2. What experience and skills do you have that would enable you to undertake this public interest journalism project? (please explain in less than 350 words).

3. Do you agree to abide by the MEAA code of ethics (http://www.alliance.org.au/code-of-ethics.html) and the Australian Press Council statements of principles? (http://www.presscouncil.org.au/statements-of-principles/)

4. Please provide your CV.

ABC And SBS Cuts Raise Profound Concerns For Democracy And Society

ABC And SBS Cuts Raise Profound Concerns For Democracy And Society

The Public Interest Journalism Foundation has condemned funding cuts to the ABC and SBS, which will undermine these organisations’ ability to fulfil their critical roles in producing journalism that serves the public interest.

The loss of 400 jobs and other cutbacks at the ABC (see here and here for details) will have serious consequences for the organisation’s capacity to produce quality journalism.The Foundation notes the concerns of senior journalist Quentin Dempster that the cuts will undermine editorial independence and local coverage, while promoting “churnalism”.The Foundation also notes concerns that have been raised about the impacts on regional, rural and remote areas.The Foundation urges politicians across the board to take note of the strength of public concern, as shown by the many thousands of Australians who have supported the campaign against the cuts run by the Community and Public Sector Union and the Media, Entertainment & Arts Alliance.

The Foundation is particularly concerned that the cuts come at a time when job losses and restructuring across the wider media industry have undermined the watchdog role of journalism.As a recent Foundation statement noted, the ability of journalists to hold governments and other powerful entities to account is under attack on multiple fronts, including from international trade negotiations, and federal legislation.The Foundation urges the Federal Government to explore a full range of mechanisms for encouraging diversity and sustainability in public interest journalism and the emergence of new media models.“Public interest journalism plays a central role in a healthy, safe and effective democratic society,” said the Foundation’s Patron, Rob Oakeshott.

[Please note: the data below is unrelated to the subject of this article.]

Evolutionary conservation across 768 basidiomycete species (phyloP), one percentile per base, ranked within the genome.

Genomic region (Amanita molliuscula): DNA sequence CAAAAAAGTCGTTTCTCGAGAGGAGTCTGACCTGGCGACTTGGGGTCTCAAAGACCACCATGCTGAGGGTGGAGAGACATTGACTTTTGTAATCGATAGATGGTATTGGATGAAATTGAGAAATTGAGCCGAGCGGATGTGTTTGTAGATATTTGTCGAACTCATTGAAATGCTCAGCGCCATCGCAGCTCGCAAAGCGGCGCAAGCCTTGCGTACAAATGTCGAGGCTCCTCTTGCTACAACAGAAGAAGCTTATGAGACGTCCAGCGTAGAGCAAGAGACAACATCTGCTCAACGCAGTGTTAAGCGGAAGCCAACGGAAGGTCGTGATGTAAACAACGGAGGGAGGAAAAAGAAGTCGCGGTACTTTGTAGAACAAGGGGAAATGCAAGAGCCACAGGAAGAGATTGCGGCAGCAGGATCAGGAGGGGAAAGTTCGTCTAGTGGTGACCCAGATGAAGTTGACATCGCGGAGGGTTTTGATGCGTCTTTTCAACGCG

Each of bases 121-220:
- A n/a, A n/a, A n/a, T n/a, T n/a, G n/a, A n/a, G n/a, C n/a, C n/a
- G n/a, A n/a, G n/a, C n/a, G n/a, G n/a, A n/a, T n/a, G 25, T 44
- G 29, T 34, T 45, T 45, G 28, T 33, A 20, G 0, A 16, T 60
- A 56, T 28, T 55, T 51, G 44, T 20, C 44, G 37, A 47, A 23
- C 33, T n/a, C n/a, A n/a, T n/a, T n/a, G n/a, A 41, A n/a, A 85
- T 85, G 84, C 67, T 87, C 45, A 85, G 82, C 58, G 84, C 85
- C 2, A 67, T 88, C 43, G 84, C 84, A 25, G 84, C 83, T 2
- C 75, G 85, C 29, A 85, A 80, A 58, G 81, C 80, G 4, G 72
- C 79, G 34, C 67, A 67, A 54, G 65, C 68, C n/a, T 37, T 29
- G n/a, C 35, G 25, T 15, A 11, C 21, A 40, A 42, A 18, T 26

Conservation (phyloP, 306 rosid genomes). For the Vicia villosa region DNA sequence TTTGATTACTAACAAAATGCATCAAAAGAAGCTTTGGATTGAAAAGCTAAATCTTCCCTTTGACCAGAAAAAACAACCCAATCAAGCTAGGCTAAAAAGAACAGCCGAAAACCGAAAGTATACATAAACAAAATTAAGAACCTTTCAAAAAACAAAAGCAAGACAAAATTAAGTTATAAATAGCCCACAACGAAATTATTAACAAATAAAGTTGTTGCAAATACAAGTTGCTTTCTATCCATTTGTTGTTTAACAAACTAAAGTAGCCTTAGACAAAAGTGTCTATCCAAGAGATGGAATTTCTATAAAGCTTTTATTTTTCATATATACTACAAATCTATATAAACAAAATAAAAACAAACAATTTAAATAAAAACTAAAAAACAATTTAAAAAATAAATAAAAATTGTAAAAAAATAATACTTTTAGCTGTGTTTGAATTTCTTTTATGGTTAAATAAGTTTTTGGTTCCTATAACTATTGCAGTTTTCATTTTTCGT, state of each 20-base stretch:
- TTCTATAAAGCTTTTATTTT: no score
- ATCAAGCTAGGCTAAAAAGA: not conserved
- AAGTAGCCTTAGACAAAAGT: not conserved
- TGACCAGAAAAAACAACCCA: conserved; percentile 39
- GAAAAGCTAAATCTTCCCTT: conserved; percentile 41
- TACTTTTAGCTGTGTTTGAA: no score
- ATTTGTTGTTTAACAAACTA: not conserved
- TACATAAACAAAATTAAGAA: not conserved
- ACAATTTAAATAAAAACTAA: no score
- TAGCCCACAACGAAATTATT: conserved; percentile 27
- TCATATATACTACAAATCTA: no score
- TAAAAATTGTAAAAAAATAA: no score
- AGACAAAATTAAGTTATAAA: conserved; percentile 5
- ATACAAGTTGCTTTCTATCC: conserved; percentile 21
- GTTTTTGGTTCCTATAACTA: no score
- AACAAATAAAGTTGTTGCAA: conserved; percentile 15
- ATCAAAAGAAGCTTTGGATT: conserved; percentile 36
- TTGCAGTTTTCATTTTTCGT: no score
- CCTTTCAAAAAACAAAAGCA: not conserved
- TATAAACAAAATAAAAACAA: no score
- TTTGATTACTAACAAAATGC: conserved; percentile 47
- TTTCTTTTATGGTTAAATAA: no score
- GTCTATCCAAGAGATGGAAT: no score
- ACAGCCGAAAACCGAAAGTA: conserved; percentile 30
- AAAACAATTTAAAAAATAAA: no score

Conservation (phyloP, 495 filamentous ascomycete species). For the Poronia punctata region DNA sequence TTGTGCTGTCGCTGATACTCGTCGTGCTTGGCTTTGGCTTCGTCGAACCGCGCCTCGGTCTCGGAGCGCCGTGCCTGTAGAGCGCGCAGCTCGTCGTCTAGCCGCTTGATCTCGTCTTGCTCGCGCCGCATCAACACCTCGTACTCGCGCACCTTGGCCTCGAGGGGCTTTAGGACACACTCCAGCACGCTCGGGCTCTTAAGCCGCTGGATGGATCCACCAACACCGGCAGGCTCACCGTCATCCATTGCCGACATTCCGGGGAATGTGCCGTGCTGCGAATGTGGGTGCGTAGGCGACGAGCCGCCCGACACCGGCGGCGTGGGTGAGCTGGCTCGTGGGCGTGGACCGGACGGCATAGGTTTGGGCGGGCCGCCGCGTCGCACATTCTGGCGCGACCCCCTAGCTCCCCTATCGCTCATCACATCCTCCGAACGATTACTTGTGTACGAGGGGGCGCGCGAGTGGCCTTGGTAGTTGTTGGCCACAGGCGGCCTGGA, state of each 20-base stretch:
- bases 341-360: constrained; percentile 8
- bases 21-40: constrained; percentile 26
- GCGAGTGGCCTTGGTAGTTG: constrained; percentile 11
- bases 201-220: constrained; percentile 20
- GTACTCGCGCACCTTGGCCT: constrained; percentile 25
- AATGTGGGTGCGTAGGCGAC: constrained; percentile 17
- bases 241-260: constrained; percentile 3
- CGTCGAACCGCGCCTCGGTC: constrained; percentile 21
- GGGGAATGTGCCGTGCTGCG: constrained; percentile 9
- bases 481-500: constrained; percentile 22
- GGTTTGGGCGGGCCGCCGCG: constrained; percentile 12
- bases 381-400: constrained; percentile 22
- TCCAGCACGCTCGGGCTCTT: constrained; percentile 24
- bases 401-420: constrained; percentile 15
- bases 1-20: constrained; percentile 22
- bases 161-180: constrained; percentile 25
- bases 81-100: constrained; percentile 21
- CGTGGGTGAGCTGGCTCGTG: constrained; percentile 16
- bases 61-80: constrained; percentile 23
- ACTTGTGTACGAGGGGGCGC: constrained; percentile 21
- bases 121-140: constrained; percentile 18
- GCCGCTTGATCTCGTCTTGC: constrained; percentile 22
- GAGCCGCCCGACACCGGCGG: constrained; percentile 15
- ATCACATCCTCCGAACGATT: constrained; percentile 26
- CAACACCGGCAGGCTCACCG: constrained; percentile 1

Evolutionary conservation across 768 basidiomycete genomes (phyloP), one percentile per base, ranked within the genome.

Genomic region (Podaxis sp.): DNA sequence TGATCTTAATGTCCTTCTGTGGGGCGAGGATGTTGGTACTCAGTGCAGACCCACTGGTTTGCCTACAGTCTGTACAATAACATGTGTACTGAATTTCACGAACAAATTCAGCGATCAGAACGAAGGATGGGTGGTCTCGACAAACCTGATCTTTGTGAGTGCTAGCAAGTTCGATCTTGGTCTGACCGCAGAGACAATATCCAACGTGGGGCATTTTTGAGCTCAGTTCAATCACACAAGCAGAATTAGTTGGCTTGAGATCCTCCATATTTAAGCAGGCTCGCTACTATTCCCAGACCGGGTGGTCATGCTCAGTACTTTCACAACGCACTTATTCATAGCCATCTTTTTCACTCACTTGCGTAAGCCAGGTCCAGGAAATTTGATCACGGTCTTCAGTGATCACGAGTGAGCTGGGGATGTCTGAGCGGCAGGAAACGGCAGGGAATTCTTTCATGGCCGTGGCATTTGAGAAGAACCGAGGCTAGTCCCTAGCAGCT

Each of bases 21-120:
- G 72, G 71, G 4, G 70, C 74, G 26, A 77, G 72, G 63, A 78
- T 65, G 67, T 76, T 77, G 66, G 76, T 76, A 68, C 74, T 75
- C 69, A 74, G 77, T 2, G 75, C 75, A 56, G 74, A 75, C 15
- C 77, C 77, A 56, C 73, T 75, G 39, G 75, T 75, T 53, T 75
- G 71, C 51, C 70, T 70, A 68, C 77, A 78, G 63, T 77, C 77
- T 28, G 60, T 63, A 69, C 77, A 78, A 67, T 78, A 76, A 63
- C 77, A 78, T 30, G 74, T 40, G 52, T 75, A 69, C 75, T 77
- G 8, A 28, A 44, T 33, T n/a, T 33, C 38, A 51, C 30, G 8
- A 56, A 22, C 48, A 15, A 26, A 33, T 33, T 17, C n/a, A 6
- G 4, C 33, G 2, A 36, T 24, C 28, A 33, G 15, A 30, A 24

“It provides citizens with the information needed to participate in the democratic process. An informed public in an effective democracy requires public interest journalism in privately owned, government funded and non profit media organisations.

“The Public Interest Journalism Foundation joins with many thousands of Australians in expressing our deep concern at these funding cuts, and their impact upon the wellbeing of our society.“The cuts to the ABC and SBS make the Australian story harder to tell, and make it harder for public interest journalism to hold governments and its institutions to account.“We also express our concern for those losing jobs and facing uncertainty about their futures.”

NEWEST

History of Journalism Education

History of Journalism Education

Journalism has traveled a long way over the years; there is no denial. Every part of the world has promoted operations of journalists owing to the fact that the public needs to know what happens behind the pretense being put up on the stage. Career options for...

7 Essential Tools for Investigative Journalism

7 Essential Tools for Investigative Journalism

One of the crucial roles of a reporter is to do thorough research before presenting facts as news. There is a lot that goes behind presenting a big story. Investigative journalism is gone through the previous reports, documents, verifying sources, and other...

FEATURED

How can Technology Support The Future of Public-Interest Journalism?

How can Technology Support The Future of Public-Interest Journalism?

Journalism has undoubtedly grown over the past several decades to percolate through multiple media, opening doors to various perspectives on a report. Many seminars have been held in the recent past, discussing the relevance and role of changing technology in the...

History of Journalism Education

History of Journalism Education

Journalism has traveled a long way over the years; there is no denial. Every part of the world has promoted operations of journalists owing to the fact that the public needs to know what happens behind the pretense being put up on the stage. Career options for...

7 Essential Tools for Investigative Journalism

7 Essential Tools for Investigative Journalism

One of the crucial roles of a reporter is to do thorough research before presenting facts as news. There is a lot that goes behind presenting a big story. Investigative journalism is gone through the previous reports, documents, verifying sources, and other...

4 Things to Know About Becoming a Freelance Journalist

4 Things to Know About Becoming a Freelance Journalist

There are many good reasons to become a freelance journalist. You can independently investigate and work on articles that interests you, work from anywhere you want, and choose the media where you want to publish your articles. Another benefit is that you do not need...